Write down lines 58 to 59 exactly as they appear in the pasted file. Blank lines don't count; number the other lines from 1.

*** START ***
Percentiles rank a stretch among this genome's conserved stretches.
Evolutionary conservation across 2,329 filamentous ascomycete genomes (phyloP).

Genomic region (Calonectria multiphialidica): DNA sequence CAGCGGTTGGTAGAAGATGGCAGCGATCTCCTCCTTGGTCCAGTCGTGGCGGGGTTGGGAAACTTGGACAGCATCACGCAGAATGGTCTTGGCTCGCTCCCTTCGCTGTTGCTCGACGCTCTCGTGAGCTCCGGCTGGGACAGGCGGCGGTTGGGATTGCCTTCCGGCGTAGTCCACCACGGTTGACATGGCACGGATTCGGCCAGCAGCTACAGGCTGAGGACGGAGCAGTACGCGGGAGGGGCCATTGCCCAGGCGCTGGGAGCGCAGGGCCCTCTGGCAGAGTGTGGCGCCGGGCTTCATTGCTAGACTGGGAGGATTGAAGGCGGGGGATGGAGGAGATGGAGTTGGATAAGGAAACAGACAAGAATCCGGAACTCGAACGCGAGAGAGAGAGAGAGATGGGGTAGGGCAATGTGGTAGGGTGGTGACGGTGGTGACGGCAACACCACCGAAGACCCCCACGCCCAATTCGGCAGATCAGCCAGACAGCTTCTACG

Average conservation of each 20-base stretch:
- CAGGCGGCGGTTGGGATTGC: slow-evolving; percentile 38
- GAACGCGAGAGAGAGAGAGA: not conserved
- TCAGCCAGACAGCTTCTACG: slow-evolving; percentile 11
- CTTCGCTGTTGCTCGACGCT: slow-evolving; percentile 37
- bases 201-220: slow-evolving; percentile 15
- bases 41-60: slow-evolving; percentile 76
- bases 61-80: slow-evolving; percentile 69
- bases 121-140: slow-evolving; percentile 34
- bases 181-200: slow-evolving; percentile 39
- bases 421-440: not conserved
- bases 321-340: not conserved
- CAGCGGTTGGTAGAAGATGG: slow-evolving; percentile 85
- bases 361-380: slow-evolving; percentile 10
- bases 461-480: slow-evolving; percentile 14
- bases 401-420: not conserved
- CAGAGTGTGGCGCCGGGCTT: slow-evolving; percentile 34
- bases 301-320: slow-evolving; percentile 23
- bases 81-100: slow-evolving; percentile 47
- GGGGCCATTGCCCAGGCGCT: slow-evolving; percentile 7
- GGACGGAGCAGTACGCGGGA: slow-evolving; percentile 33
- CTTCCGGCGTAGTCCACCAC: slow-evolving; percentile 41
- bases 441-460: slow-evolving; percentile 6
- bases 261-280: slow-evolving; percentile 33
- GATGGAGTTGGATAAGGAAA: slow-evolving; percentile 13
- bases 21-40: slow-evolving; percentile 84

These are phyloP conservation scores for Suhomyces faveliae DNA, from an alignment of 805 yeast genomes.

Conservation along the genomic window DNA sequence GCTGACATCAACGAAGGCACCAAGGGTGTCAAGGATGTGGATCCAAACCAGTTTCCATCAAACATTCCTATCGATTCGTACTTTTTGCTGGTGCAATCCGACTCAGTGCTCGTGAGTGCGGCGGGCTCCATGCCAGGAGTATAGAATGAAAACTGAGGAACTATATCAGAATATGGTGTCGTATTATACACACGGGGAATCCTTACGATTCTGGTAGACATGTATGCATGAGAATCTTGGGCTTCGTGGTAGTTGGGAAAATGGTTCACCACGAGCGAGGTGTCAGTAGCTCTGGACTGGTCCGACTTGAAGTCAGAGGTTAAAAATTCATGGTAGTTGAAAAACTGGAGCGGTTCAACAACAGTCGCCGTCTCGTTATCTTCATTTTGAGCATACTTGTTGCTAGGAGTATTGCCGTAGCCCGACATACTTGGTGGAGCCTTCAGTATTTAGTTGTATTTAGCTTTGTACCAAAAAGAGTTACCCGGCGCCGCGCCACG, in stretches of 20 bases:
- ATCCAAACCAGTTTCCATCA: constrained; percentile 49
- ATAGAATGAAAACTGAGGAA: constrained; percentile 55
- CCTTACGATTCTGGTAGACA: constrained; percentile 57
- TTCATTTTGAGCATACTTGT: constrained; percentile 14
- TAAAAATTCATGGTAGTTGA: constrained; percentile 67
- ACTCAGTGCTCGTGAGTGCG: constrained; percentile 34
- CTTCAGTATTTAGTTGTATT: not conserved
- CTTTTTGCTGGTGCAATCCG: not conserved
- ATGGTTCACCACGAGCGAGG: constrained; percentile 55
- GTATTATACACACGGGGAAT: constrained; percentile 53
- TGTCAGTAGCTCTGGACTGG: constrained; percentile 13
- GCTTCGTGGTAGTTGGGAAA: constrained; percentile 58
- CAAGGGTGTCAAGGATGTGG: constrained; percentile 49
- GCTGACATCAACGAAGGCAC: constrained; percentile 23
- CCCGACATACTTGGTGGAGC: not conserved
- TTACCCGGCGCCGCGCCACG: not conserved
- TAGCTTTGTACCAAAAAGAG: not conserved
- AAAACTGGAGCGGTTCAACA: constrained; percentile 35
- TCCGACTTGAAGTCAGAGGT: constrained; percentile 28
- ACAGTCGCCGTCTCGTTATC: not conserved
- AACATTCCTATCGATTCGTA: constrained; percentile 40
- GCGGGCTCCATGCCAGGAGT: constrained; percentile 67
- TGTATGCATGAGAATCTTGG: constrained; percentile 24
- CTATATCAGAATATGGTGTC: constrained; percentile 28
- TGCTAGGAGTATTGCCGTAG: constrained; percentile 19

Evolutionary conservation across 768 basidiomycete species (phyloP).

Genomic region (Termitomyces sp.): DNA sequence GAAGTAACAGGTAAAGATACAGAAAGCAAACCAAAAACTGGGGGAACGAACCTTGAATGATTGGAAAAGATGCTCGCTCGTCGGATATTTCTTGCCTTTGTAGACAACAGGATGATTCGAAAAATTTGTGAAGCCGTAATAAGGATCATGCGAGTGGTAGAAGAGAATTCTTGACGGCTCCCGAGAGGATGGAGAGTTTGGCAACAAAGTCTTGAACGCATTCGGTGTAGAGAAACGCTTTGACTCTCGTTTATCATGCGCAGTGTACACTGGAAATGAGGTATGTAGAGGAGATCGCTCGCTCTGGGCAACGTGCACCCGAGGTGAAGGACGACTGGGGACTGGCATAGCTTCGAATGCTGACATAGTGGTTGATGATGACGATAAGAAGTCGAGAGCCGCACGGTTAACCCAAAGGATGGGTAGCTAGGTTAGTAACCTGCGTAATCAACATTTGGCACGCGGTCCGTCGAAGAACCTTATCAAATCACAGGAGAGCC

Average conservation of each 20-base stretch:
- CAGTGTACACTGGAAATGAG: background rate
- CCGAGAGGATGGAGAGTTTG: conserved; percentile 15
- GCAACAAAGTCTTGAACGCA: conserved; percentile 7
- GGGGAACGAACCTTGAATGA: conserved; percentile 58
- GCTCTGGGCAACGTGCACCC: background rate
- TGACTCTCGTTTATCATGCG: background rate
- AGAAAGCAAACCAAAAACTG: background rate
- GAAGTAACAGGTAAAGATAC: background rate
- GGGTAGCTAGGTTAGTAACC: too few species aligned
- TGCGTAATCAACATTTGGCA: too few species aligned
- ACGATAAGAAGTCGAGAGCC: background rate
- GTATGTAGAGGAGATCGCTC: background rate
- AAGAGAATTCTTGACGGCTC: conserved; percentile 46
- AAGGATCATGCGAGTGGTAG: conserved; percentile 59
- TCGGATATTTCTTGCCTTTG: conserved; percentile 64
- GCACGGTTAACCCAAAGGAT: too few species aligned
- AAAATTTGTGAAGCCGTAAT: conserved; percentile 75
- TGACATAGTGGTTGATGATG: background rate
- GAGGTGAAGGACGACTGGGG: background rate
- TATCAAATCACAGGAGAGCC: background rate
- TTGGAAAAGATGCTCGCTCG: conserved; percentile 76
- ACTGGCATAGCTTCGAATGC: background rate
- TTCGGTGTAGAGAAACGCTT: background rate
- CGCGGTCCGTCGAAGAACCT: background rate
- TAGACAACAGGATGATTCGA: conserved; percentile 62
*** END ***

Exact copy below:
Genomic region (Termitomyces sp.): DNA sequence GAAGTAACAGGTAAAGATACAGAAAGCAAACCAAAAACTGGGGGAACGAACCTTGAATGATTGGAAAAGATGCTCGCTCGTCGGATATTTCTTGCCTTTGTAGACAACAGGATGATTCGAAAAATTTGTGAAGCCGTAATAAGGATCATGCGAGTGGTAGAAGAGAATTCTTGACGGCTCCCGAGAGGATGGAGAGTTTGGCAACAAAGTCTTGAACGCATTCGGTGTAGAGAAACGCTTTGACTCTCGTTTATCATGCGCAGTGTACACTGGAAATGAGGTATGTAGAGGAGATCGCTCGCTCTGGGCAACGTGCACCCGAGGTGAAGGACGACTGGGGACTGGCATAGCTTCGAATGCTGACATAGTGGTTGATGATGACGATAAGAAGTCGAGAGCCGCACGGTTAACCCAAAGGATGGGTAGCTAGGTTAGTAACCTGCGTAATCAACATTTGGCACGCGGTCCGTCGAAGAACCTTATCAAATCACAGGAGAGCC

Average conservation of each 20-base stretch: